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The Missing Link: Droughts, the Economy and Climate Change

 

Submitted by Manish Bapna and Jennifer Morgan on July 24, 2012

This post is part of WRI’s “Extreme Weather Watch” series, which explores the link between climate change and extreme events. Read our other posts in this series.

This post originally appeared on Forbes.com.

The effects of the vast drought afflicting America’s farm belt are rippling across the economy. Major companies apparently feeling the heat from rising crop prices include McDonald’s, Smithfield Foods and Arthur Daniels Midland, which processes agricultural commodities.

More than half of the nation’s pasture and rangeland is now plagued by drought – the largest natural disaster area in U.S. history. And with corn prices soaring as crops wither, other sectors are nervously watching the weather forecasts and assessing potential impacts on their business. For example:

The Climate Connection

But perhaps the most sobering implication of this agricultural crisis is what it heralds for the long-term health of our economy.

Unlike the reaction to the recent searing heat wave, the mainstream media has largely ignored a possible climate connection to America’s worst drought since 1956. While this particular drought could turn out to be due to several factors, (such as a second winter of La Niña), we know the afflicted region will look increasingly as it does today in a warmer world.

The U.S. Global Change Research Program, for example, has projected more frequent and severe droughts across much of the United States. Their forecast for the Great Plains region, 70 percent of which is farmland, is dire: increasing temperatures and evaporation rates and more sustained drought, furthering stressing already overstrained water resources.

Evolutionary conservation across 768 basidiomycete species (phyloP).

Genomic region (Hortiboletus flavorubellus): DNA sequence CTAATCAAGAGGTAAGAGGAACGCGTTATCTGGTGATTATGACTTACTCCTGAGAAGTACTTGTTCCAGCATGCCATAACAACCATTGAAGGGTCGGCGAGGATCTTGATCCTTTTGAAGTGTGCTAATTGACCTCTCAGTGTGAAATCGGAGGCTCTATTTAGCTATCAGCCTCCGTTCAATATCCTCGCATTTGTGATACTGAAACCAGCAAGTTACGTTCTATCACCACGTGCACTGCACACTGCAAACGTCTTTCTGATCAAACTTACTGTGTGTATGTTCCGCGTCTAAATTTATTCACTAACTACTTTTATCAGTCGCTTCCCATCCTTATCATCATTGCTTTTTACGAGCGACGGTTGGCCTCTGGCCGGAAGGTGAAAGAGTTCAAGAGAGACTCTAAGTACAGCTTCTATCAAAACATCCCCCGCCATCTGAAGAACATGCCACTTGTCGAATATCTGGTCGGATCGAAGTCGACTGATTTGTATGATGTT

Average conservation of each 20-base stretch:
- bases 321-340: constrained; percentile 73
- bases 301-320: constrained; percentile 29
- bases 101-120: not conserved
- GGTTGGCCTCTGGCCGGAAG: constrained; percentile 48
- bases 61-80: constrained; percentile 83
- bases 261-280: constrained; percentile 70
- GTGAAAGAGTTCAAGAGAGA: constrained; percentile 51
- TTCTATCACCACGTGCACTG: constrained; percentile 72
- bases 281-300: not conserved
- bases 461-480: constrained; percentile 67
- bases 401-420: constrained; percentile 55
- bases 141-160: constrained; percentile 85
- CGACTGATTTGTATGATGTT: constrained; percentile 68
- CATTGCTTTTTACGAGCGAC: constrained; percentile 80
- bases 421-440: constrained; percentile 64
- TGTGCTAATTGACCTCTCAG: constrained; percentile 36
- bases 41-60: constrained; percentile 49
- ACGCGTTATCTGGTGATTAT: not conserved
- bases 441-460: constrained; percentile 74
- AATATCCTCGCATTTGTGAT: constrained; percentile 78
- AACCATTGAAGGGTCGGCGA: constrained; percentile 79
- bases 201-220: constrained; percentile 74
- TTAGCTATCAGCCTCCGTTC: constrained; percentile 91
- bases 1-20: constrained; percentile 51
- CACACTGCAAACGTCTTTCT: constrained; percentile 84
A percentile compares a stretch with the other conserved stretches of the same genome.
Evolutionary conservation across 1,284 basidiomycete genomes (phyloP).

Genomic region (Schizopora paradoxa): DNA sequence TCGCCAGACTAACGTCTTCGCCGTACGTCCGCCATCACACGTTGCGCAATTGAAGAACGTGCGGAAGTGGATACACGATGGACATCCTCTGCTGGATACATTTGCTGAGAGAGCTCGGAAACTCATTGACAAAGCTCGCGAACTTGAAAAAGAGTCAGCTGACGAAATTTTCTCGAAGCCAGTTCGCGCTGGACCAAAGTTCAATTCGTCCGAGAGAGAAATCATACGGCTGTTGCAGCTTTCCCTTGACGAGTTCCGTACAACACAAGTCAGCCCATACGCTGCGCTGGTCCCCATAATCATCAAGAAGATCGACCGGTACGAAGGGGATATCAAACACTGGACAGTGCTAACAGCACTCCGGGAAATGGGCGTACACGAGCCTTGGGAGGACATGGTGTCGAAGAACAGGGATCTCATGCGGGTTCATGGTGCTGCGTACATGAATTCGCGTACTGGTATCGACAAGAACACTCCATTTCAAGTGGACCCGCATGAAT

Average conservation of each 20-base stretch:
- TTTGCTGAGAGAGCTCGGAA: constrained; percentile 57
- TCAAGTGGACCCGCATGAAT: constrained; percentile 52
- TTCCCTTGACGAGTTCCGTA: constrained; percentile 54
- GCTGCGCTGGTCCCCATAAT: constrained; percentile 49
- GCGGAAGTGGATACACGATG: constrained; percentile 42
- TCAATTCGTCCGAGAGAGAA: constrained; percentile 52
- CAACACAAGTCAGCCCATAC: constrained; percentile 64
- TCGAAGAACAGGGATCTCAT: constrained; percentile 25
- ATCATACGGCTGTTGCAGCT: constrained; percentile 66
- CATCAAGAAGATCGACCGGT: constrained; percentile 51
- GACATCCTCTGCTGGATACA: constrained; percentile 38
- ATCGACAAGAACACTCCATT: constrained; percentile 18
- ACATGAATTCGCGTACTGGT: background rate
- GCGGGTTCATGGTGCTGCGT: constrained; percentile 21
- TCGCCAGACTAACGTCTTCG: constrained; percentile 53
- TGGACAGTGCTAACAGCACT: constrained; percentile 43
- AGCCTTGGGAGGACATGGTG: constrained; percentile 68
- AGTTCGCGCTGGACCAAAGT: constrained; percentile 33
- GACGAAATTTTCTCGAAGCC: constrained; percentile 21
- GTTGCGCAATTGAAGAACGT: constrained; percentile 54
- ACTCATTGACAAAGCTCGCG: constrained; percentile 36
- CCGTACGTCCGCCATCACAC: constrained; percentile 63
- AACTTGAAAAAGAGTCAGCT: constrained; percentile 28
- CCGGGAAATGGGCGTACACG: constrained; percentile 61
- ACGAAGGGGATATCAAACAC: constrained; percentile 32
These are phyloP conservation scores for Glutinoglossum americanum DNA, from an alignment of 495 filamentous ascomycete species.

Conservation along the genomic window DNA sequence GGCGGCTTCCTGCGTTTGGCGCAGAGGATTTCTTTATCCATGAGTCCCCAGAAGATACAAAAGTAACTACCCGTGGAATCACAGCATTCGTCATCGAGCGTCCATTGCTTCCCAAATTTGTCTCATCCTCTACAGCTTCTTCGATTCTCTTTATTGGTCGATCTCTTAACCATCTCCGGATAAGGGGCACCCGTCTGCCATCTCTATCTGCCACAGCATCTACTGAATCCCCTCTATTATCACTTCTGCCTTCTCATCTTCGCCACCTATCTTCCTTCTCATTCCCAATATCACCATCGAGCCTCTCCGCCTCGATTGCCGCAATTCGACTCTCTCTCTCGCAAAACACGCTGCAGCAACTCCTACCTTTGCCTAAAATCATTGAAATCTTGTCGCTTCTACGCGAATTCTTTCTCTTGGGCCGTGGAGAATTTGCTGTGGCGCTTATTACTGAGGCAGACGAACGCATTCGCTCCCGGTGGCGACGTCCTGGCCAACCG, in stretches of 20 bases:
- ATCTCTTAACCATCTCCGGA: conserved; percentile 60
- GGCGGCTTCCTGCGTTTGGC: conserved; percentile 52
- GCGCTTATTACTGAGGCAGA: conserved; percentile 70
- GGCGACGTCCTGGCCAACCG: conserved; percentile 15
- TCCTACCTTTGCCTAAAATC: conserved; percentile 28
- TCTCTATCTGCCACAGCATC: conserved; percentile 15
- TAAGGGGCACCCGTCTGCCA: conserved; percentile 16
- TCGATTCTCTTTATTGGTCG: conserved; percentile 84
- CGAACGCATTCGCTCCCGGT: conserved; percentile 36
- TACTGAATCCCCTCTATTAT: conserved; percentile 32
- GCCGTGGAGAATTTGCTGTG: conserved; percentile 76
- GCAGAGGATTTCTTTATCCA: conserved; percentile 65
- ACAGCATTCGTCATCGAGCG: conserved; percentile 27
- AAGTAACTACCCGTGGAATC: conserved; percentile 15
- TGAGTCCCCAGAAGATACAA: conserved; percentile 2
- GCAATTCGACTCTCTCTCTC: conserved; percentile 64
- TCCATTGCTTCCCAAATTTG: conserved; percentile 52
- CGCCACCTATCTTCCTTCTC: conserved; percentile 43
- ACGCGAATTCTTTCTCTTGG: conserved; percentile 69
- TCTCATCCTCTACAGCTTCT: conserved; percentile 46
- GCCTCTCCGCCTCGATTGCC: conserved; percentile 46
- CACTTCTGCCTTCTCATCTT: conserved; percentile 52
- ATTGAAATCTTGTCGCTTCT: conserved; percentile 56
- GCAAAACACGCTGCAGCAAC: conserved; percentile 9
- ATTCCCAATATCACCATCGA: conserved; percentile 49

As if this weren’t warning enough, NOAA recently demonstrated that this is not a distant prospect. In a new report, it linked some recent extreme events, including the record-breaking 2011 drought in Texas, directly to human-induced climate change.

Why Business Should Act

Such reports should be essential reading not just for policymakers but also for CEOs. As I pointed out in a recent Forbes blog, a changing climate impacts the private sector in many more ways than the rising price of commodities.

Extreme weather events can have material impacts on a company’s operations, from depleting water sources to disrupting the supply of raw materials, or destroying vital infrastructure, such as refineries and transport networks. Such events, as well as other climatic changes also affect global supply chains.

We need only look back to last year to see how the cumulative economic costs can mount.

Droughts, floods, hurricanes and other extreme weather cost the U.S. economy at least $55 billion in 2011, according to NOAA, with 14 separate events exceeding $1 billion. The devastating drought and associated wildfires in Texas and Oklahoma alone cost American crop farmers $7.6 billion and the cotton and cattle industries around $5.4 billion.

Companies are not unaware of these looming dangers and how a changing climate could compromise their operations. A 2011 survey of 72 major corporations, for the UN Global Compact (with technical support from WRI) found that 83 percent believed climate change impacts posed a risk to their products or services.

But far fewer are acting on their concerns. Given the risks they face, more businesses, and especially global multinationals, need to develop comprehensive climate strategies to reduce their emissions and increase their resilience. At the same time, as voices from all sides – including business and government leaders – have made increasingly clear, the private sector needs to play a more proactive role in helping tackle this escalating global challenge.

Weathering the intensifying climate challenge by pursuing business as usual is simply not an option. Instead, our changing climate demands innovative ideas and unprecedented cooperation between governments, the private sector and civil society.

The implications of the latest climate science for both business and society are clear and deeply disturbing. If we fail to act, today’s rare and costly drought may become a routine event tomorrow.

 

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